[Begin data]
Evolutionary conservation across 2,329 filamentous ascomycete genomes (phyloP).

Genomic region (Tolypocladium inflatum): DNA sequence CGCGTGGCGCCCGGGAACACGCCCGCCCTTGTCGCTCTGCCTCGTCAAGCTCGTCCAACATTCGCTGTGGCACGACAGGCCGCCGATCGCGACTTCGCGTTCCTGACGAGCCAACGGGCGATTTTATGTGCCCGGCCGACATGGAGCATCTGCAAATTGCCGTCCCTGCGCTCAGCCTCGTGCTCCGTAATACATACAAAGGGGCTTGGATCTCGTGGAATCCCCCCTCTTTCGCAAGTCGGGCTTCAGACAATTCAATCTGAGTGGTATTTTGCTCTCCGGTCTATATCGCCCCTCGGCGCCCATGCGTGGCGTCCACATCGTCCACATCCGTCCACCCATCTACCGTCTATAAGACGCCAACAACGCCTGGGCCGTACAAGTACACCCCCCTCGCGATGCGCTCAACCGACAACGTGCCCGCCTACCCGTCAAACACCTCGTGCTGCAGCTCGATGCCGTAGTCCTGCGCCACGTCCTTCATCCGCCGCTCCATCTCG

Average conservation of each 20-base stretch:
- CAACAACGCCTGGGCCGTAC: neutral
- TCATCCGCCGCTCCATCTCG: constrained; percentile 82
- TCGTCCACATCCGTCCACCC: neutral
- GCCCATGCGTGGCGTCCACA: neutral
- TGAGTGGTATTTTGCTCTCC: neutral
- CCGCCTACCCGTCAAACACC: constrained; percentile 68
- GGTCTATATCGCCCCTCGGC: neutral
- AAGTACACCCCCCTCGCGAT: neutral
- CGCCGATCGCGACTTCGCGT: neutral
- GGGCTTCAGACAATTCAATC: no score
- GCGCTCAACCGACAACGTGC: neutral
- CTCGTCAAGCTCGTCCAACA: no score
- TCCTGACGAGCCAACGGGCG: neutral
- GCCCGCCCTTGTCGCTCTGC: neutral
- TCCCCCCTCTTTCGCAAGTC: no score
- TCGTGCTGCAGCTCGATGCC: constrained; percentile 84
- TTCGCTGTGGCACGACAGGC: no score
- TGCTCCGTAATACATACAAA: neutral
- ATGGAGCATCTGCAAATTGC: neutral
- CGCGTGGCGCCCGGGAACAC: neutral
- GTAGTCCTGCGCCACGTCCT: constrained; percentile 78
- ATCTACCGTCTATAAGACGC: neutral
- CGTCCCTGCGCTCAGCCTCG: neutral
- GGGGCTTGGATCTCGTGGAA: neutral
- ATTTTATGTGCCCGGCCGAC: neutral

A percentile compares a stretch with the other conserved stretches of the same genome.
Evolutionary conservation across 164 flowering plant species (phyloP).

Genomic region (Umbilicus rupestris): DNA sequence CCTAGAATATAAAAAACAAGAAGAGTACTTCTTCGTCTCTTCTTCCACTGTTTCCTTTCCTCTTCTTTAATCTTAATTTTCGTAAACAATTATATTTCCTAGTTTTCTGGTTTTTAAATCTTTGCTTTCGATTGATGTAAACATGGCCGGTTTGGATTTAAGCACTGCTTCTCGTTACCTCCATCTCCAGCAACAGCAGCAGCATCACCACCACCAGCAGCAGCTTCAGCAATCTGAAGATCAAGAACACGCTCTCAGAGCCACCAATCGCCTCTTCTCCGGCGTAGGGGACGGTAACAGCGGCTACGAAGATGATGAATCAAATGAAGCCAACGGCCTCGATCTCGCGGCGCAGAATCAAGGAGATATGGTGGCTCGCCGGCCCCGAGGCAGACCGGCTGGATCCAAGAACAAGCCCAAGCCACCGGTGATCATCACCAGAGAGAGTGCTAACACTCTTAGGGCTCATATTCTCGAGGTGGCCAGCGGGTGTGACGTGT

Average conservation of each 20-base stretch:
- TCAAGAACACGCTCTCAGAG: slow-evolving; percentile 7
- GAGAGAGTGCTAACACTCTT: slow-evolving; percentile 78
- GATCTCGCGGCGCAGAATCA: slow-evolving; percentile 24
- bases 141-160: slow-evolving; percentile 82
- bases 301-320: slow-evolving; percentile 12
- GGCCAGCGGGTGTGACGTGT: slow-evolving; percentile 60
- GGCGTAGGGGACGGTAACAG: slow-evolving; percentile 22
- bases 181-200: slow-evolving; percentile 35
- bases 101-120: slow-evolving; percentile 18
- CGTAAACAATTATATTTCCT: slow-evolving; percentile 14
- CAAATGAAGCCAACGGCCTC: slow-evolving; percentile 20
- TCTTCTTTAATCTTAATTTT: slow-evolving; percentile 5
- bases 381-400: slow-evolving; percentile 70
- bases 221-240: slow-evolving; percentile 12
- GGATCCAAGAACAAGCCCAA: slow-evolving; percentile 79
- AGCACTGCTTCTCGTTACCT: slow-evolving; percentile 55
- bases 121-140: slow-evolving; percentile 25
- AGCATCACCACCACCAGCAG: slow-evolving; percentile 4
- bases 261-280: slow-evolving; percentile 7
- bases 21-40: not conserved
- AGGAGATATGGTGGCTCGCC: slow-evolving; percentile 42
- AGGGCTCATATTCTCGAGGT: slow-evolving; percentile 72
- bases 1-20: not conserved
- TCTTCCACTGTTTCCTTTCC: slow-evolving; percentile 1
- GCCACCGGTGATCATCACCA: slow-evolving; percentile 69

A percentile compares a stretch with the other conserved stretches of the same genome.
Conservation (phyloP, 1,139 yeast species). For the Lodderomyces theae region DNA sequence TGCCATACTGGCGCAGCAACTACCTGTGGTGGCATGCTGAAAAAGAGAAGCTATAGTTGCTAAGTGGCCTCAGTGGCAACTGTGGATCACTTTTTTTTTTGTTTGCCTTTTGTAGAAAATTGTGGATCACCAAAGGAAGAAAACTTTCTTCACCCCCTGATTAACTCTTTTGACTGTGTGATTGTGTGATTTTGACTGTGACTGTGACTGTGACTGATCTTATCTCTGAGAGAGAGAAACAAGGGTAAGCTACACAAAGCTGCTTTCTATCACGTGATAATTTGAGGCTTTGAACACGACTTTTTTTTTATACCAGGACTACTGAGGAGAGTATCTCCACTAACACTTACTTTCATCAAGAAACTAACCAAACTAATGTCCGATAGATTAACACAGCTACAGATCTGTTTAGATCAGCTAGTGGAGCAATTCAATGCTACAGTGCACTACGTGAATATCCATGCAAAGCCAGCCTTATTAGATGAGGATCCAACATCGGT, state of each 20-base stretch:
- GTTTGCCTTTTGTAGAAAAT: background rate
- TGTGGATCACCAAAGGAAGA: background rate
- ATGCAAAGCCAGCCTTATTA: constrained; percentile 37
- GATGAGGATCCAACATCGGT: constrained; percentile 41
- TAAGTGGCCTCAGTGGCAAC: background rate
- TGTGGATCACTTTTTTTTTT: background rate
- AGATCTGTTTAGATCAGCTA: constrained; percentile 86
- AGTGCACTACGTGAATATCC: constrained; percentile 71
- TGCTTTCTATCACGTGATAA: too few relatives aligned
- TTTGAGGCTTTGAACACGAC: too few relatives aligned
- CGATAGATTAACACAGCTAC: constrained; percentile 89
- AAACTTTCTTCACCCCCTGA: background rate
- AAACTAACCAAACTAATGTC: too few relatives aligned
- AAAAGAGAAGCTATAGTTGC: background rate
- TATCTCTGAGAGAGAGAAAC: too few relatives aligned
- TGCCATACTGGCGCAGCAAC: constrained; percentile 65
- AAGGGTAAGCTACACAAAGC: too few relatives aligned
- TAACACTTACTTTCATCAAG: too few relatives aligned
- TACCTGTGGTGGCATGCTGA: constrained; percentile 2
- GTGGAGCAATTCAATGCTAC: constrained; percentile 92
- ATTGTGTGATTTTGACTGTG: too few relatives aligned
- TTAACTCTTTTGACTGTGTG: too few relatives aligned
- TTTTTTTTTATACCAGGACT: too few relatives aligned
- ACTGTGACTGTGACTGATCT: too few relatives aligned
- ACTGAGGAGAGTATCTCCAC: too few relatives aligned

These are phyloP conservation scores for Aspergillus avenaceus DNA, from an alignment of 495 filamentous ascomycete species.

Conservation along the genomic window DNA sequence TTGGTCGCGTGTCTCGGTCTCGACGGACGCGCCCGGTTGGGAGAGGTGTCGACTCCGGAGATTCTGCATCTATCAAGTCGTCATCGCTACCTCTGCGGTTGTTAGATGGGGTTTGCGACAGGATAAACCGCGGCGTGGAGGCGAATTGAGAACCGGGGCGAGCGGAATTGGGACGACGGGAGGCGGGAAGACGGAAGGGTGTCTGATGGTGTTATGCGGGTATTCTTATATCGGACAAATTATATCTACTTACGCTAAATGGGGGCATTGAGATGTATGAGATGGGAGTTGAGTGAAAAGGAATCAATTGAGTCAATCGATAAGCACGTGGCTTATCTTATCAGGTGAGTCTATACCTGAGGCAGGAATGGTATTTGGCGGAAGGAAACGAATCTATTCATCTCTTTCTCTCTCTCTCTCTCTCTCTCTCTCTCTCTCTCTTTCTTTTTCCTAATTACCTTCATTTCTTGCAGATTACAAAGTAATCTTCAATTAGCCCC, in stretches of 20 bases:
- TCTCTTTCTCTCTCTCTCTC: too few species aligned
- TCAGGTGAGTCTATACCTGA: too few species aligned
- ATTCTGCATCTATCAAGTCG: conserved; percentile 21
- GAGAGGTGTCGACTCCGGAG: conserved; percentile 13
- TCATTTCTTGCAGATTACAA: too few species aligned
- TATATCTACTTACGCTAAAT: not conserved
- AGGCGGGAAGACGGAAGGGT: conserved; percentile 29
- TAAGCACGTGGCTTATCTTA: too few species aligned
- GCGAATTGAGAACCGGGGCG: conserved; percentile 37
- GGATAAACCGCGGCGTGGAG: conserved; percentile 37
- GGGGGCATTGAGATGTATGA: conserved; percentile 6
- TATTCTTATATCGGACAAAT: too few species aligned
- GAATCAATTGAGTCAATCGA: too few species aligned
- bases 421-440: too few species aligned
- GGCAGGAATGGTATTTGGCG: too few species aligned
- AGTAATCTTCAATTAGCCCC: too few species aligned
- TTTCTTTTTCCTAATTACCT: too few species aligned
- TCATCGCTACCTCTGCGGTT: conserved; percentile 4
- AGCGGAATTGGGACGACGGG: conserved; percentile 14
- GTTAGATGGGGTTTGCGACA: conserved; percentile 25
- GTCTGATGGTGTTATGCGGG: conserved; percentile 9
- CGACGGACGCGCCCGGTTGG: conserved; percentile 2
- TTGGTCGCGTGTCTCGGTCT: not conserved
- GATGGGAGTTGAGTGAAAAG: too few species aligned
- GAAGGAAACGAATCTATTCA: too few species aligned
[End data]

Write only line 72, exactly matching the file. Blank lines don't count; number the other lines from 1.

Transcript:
- AAACTAACCAAACTAATGTC: too few relatives aligned